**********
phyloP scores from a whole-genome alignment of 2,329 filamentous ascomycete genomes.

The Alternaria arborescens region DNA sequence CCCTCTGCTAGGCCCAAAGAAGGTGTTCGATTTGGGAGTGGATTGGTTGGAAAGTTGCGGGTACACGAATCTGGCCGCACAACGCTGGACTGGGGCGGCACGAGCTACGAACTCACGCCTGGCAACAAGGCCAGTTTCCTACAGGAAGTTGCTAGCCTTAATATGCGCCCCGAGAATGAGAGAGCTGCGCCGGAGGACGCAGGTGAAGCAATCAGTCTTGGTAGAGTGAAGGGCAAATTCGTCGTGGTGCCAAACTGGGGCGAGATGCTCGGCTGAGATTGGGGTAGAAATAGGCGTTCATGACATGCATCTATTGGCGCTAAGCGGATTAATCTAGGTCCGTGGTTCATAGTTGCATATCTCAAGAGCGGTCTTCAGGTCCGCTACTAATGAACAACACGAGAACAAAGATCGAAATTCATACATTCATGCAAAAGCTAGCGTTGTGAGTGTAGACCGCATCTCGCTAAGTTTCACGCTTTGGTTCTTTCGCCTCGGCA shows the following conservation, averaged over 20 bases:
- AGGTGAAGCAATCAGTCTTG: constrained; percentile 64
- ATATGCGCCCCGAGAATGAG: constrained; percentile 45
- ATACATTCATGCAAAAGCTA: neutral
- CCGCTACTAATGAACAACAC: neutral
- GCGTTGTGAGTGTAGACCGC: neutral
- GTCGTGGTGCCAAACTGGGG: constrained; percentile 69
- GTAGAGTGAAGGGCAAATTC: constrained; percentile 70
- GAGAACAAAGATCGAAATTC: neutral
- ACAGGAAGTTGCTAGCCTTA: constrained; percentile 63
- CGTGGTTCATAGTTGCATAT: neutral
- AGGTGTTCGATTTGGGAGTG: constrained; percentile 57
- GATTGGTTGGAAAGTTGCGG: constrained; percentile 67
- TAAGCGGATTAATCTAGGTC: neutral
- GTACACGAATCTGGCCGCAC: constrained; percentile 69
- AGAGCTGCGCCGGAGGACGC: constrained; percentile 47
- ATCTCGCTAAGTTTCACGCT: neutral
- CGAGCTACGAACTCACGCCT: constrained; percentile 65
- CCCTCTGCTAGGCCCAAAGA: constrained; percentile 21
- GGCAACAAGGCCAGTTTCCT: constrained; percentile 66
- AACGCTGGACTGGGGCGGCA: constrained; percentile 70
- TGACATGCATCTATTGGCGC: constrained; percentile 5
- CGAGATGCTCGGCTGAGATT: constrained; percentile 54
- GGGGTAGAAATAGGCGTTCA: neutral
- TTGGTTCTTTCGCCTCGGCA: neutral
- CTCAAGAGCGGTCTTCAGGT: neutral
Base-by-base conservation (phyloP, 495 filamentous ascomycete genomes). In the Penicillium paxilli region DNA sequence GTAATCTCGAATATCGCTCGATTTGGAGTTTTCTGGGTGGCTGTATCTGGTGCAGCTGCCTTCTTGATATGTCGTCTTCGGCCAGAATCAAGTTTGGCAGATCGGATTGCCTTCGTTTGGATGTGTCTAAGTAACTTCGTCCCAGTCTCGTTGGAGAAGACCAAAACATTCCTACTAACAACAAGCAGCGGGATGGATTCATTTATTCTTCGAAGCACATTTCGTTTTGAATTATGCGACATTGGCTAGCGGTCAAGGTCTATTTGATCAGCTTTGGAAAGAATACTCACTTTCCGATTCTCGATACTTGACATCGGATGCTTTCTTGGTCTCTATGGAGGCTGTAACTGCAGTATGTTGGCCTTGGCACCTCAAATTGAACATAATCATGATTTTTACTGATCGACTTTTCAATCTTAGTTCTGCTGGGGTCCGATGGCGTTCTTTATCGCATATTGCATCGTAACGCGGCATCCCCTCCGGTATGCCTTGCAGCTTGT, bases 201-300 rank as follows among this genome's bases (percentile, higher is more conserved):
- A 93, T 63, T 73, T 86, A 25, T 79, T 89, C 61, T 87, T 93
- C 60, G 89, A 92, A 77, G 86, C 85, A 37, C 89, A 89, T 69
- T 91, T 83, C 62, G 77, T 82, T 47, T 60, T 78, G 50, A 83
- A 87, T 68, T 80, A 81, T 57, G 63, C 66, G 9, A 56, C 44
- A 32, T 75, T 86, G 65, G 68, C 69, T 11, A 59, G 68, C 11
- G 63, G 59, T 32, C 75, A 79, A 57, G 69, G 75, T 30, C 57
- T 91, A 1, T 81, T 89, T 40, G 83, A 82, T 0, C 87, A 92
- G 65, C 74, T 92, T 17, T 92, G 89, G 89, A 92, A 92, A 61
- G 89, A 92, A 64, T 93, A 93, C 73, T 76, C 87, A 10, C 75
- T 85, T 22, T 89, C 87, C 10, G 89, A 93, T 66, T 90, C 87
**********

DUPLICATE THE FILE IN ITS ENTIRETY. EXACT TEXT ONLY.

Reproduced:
phyloP scores from a whole-genome alignment of 2,329 filamentous ascomycete genomes.

The Alternaria arborescens region DNA sequence CCCTCTGCTAGGCCCAAAGAAGGTGTTCGATTTGGGAGTGGATTGGTTGGAAAGTTGCGGGTACACGAATCTGGCCGCACAACGCTGGACTGGGGCGGCACGAGCTACGAACTCACGCCTGGCAACAAGGCCAGTTTCCTACAGGAAGTTGCTAGCCTTAATATGCGCCCCGAGAATGAGAGAGCTGCGCCGGAGGACGCAGGTGAAGCAATCAGTCTTGGTAGAGTGAAGGGCAAATTCGTCGTGGTGCCAAACTGGGGCGAGATGCTCGGCTGAGATTGGGGTAGAAATAGGCGTTCATGACATGCATCTATTGGCGCTAAGCGGATTAATCTAGGTCCGTGGTTCATAGTTGCATATCTCAAGAGCGGTCTTCAGGTCCGCTACTAATGAACAACACGAGAACAAAGATCGAAATTCATACATTCATGCAAAAGCTAGCGTTGTGAGTGTAGACCGCATCTCGCTAAGTTTCACGCTTTGGTTCTTTCGCCTCGGCA shows the following conservation, averaged over 20 bases:
- AGGTGAAGCAATCAGTCTTG: constrained; percentile 64
- ATATGCGCCCCGAGAATGAG: constrained; percentile 45
- ATACATTCATGCAAAAGCTA: neutral
- CCGCTACTAATGAACAACAC: neutral
- GCGTTGTGAGTGTAGACCGC: neutral
- GTCGTGGTGCCAAACTGGGG: constrained; percentile 69
- GTAGAGTGAAGGGCAAATTC: constrained; percentile 70
- GAGAACAAAGATCGAAATTC: neutral
- ACAGGAAGTTGCTAGCCTTA: constrained; percentile 63
- CGTGGTTCATAGTTGCATAT: neutral
- AGGTGTTCGATTTGGGAGTG: constrained; percentile 57
- GATTGGTTGGAAAGTTGCGG: constrained; percentile 67
- TAAGCGGATTAATCTAGGTC: neutral
- GTACACGAATCTGGCCGCAC: constrained; percentile 69
- AGAGCTGCGCCGGAGGACGC: constrained; percentile 47
- ATCTCGCTAAGTTTCACGCT: neutral
- CGAGCTACGAACTCACGCCT: constrained; percentile 65
- CCCTCTGCTAGGCCCAAAGA: constrained; percentile 21
- GGCAACAAGGCCAGTTTCCT: constrained; percentile 66
- AACGCTGGACTGGGGCGGCA: constrained; percentile 70
- TGACATGCATCTATTGGCGC: constrained; percentile 5
- CGAGATGCTCGGCTGAGATT: constrained; percentile 54
- GGGGTAGAAATAGGCGTTCA: neutral
- TTGGTTCTTTCGCCTCGGCA: neutral
- CTCAAGAGCGGTCTTCAGGT: neutral
Base-by-base conservation (phyloP, 495 filamentous ascomycete genomes). In the Penicillium paxilli region DNA sequence GTAATCTCGAATATCGCTCGATTTGGAGTTTTCTGGGTGGCTGTATCTGGTGCAGCTGCCTTCTTGATATGTCGTCTTCGGCCAGAATCAAGTTTGGCAGATCGGATTGCCTTCGTTTGGATGTGTCTAAGTAACTTCGTCCCAGTCTCGTTGGAGAAGACCAAAACATTCCTACTAACAACAAGCAGCGGGATGGATTCATTTATTCTTCGAAGCACATTTCGTTTTGAATTATGCGACATTGGCTAGCGGTCAAGGTCTATTTGATCAGCTTTGGAAAGAATACTCACTTTCCGATTCTCGATACTTGACATCGGATGCTTTCTTGGTCTCTATGGAGGCTGTAACTGCAGTATGTTGGCCTTGGCACCTCAAATTGAACATAATCATGATTTTTACTGATCGACTTTTCAATCTTAGTTCTGCTGGGGTCCGATGGCGTTCTTTATCGCATATTGCATCGTAACGCGGCATCCCCTCCGGTATGCCTTGCAGCTTGT, bases 201-300 rank as follows among this genome's bases (percentile, higher is more conserved):
- A 93, T 63, T 73, T 86, A 25, T 79, T 89, C 61, T 87, T 93
- C 60, G 89, A 92, A 77, G 86, C 85, A 37, C 89, A 89, T 69
- T 91, T 83, C 62, G 77, T 82, T 47, T 60, T 78, G 50, A 83
- A 87, T 68, T 80, A 81, T 57, G 63, C 66, G 9, A 56, C 44
- A 32, T 75, T 86, G 65, G 68, C 69, T 11, A 59, G 68, C 11
- G 63, G 59, T 32, C 75, A 79, A 57, G 69, G 75, T 30, C 57
- T 91, A 1, T 81, T 89, T 40, G 83, A 82, T 0, C 87, A 92
- G 65, C 74, T 92, T 17, T 92, G 89, G 89, A 92, A 92, A 61
- G 89, A 92, A 64, T 93, A 93, C 73, T 76, C 87, A 10, C 75
- T 85, T 22, T 89, C 87, C 10, G 89, A 93, T 66, T 90, C 87